Praveen Suthrum: So the alien in me wants to ask, if I look at the inside of you, it’s all the same. Is this a problem? Or is this an opportunity?
Dr. Aja McCutchen: It should be looked at Praveen as an opportunity, right? Because, when you look from a multi- dimensional standpoint, people from different backgrounds have different experiences. If we were all the same, then it would be very cookie cut, we wouldn’t have anything different to offer. And so having diversity in a place is really a plus, it’s a bonus, it’s a win- win situation. But unfortunately, there are some deep rooted structural issues that have gone on. We had slavery 400 years ago, that has resulted in a group of marginalized individuals that have been historically discriminated against, so we don’t have the same opportunities. And some people, unfortunately, look at various different groups and have some preconceived notions that absolutely shouldn’t be the case.
Just think about a box of chocolates. You have your favorite box of chocolates, and you like the box of chocolates to have the caramel in it, because that’s what you grew up with. That’s what you know, well say I gave you a box of chocolates, you bite into it, and oh, it’s cherry in the middle. Oh, wait, that’s different. I’m not sure if I actually liked that cherry or not. And that’s where it doesn’t make a lot of sense in terms of the biology because humans, we’re like 99.9%, biologically the same. But when we experience differences, sometimes those differences are not accepted, when they absolutely should be celebrated and embraced.
Praveen Suthrum: I want to talk about healthcare, contextualize this for us, for healthcare as an industry. So, what are the problems?
Dr. Aja McCutchen: This is a loaded question. We know that there are multiple examples of inequities in healthcare. From an access standpoint, to disparities and outcomes standpoint, to representation in medicine standpoint. This was really highlighted right in 2020, during the COVID pandemic. In 2020, I think that’s where a lot of issues sort of bubbled up and came to a head. Reverend Al Sharpton said, we can turn a moment into momentum. But with COVID, I think that was our moment to turn this moment into a momentum because we saw glaring and staggering disparities in COVID-19 outcomes. Black and brown patients were three times more likely to die from COVID. But we also saw during this time, an increase in colorectal cancer disparity outcomes. We lost several of our leaders in the black community to colon cancer and several celebrities. With Chadwick Bozeman going in the same year as Natalie Desselle, the community was sort of like what is happening here? Why are we experiencing colorectal cancer at a young age? The word got out that there are big disparities here in colon cancer outcomes, where African Americans are 20% more likely to get diagnosed with colon cancer and 40% greater likelihood of dying from colon cancer, and its sort of these inequities and disparities in healthcare outcomes that I think were highlighted the need to make some changes.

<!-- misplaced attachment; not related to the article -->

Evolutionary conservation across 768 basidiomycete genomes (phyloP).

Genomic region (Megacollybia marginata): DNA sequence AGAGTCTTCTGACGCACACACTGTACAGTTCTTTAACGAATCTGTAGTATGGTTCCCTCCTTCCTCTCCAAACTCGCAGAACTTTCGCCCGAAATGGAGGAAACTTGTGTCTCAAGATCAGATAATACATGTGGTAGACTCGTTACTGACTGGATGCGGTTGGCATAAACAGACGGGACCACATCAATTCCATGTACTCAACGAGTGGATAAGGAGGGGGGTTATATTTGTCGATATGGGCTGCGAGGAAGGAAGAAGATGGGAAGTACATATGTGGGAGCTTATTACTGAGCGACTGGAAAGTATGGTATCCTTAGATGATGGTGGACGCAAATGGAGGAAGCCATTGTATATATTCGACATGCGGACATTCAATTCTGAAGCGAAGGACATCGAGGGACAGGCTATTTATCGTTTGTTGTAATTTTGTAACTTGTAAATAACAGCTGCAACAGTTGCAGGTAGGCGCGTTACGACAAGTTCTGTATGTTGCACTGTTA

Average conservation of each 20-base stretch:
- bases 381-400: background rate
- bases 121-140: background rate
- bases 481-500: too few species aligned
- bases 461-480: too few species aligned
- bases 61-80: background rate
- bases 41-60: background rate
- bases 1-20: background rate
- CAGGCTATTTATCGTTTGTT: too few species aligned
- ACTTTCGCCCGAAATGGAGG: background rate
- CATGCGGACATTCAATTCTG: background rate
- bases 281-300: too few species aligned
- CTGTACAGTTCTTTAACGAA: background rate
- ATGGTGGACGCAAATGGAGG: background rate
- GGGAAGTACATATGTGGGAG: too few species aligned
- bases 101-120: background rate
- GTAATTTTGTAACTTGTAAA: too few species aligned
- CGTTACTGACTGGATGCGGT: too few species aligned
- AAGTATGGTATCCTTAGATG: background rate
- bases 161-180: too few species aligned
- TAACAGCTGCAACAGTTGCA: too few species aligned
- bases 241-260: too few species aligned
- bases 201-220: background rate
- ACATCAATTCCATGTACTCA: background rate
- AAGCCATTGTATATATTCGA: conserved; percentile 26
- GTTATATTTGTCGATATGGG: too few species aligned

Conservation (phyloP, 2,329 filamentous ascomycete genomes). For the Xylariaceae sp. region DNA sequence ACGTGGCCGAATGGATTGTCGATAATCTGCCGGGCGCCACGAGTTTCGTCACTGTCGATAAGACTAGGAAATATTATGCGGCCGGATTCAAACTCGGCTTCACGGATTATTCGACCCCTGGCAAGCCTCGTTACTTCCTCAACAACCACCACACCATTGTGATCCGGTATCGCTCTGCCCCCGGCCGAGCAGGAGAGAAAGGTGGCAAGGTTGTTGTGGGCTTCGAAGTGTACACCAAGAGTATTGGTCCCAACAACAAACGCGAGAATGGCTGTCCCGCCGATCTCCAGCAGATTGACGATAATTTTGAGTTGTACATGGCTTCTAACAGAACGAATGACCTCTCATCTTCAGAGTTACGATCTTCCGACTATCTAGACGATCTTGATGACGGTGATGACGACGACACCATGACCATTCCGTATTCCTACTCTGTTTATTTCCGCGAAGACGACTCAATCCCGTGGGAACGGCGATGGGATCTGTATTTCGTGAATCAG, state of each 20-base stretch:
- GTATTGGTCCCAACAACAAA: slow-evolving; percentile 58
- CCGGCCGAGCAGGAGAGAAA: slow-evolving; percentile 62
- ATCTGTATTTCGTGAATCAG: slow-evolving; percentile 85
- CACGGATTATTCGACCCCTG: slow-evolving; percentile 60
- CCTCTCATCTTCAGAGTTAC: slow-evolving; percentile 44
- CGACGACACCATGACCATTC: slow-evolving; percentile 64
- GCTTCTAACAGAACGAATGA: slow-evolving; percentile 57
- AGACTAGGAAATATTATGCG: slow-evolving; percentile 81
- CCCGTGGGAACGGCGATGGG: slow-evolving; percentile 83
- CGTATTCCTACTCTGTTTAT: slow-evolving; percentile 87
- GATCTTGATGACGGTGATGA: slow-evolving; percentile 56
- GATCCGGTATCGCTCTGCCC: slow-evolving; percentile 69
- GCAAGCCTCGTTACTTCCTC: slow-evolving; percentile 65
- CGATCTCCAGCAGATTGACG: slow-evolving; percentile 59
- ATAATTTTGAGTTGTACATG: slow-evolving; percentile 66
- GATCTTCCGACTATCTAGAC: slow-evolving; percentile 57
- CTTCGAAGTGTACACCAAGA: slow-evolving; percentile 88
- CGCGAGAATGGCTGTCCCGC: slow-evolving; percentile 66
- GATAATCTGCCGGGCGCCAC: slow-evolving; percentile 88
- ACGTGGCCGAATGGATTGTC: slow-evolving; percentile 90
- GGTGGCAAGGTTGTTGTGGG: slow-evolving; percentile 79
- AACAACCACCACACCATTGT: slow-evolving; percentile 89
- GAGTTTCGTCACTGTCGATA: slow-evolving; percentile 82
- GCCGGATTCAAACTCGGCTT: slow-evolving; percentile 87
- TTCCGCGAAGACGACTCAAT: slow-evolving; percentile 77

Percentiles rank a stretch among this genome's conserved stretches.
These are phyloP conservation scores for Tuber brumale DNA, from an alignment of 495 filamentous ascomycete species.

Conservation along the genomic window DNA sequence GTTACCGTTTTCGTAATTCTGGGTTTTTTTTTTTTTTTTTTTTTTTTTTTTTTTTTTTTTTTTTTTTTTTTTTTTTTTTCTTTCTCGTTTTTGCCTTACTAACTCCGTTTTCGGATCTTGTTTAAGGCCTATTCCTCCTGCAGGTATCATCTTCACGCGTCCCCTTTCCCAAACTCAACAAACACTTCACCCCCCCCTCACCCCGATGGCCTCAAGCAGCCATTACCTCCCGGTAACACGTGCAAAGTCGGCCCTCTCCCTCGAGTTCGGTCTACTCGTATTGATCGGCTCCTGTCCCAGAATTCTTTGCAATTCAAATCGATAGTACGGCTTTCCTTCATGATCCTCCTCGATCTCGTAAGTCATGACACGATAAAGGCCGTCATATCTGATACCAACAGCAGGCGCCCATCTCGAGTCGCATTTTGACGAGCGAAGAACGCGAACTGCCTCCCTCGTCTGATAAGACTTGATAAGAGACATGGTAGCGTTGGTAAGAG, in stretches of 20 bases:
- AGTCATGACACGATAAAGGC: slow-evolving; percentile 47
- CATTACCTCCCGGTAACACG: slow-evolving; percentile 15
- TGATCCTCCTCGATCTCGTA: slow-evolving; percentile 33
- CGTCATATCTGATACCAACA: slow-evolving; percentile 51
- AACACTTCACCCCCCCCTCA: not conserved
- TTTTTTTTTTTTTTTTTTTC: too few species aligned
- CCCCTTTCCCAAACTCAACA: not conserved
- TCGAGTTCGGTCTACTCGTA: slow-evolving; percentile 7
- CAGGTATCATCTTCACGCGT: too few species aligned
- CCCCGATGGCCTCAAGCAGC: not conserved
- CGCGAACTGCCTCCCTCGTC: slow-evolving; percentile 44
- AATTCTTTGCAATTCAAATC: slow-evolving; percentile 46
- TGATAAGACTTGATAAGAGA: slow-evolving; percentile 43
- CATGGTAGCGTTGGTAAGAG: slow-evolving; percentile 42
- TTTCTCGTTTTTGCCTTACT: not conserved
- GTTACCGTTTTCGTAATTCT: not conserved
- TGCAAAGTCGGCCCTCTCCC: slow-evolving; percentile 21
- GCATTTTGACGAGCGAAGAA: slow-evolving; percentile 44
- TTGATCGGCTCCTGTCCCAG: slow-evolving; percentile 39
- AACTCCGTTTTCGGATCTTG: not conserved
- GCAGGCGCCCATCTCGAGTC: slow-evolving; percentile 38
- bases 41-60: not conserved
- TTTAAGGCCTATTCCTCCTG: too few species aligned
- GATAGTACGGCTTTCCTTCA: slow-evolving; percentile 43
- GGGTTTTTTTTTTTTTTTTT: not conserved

Praveen Suthrum: I’m going to ask a question that people may not normally ask. They may be thinking in their heads, I’m too busy with my practice problems, all this technology stuff that I’m supposed to be doing, why should I pay attention to this aspect of medicine? What would you say to them?
Dr. Aja McCutchen: We have to remember why we went into medicine Praveen. We have to remember that we came into medicine to be healers, we are here to make sure that our patients have the best outcome possible. How can we look a patient in the face and tell them we’re here to help you, but we don’t even try to understand what their barriers are? Remember, there’s a big gap in the medical literature in terms of representation of black and brown patients. So even when I’m offering a particular therapy, because we’re absent in the literature, and we’re absent in the clinical trials, I don’t even know if the therapy that I’m offering you with 100% certainty, although nothing is 100%. But I don’t know if it’s going to be helpful or harmful to you, because we’re absent in the literature. If I don’t understand your social background or social barriers, I can’t really optimize my care for you and ensure that you have a good outcome. So as doctors committed to helping and healing patients, it is absolutely imperative that we integrate and try to understand the social determinants of health and how various differences in background, ethnicity, gender, all of these things play a role in patient outcomes.
But it was really sort of even after that, when I when I did go into fellowship in this area, I realized that there was a lack of representation in GI. Because my black patients would actually come into the room, and they were saying, we’re so happy to see you here, we’ve never seen a black GI doctor. These were moments that were sort of very interesting. At this point, kind of I was still fairly young, so I had not overly thought about these various barriers. But unfortunately, as I progressed in the field, maybe my awareness heightened as I was moving forward. And I did come across a couple of interesting things. I specifically remember going into private practice, and there was a role that I wanted at the hospital. And I said, I would like to be the next director of endoscopy at the hospital. I threw my name in the hat and I heard nothing. I said, what is the process by which I can be elected then for director of endoscopy? And again, I heard nothing. The next thing I knew, there was another gentleman, a white male that was given the director of endoscopy. I asked, can you explain to me what the process is? Because at some point, I’d like to be the hospital’s director of endoscopy. And no one could ever explain, how I would be able to reach that position. And so that was actually an eye- opening experience for me, when I realized that I don’t think they want me in this position.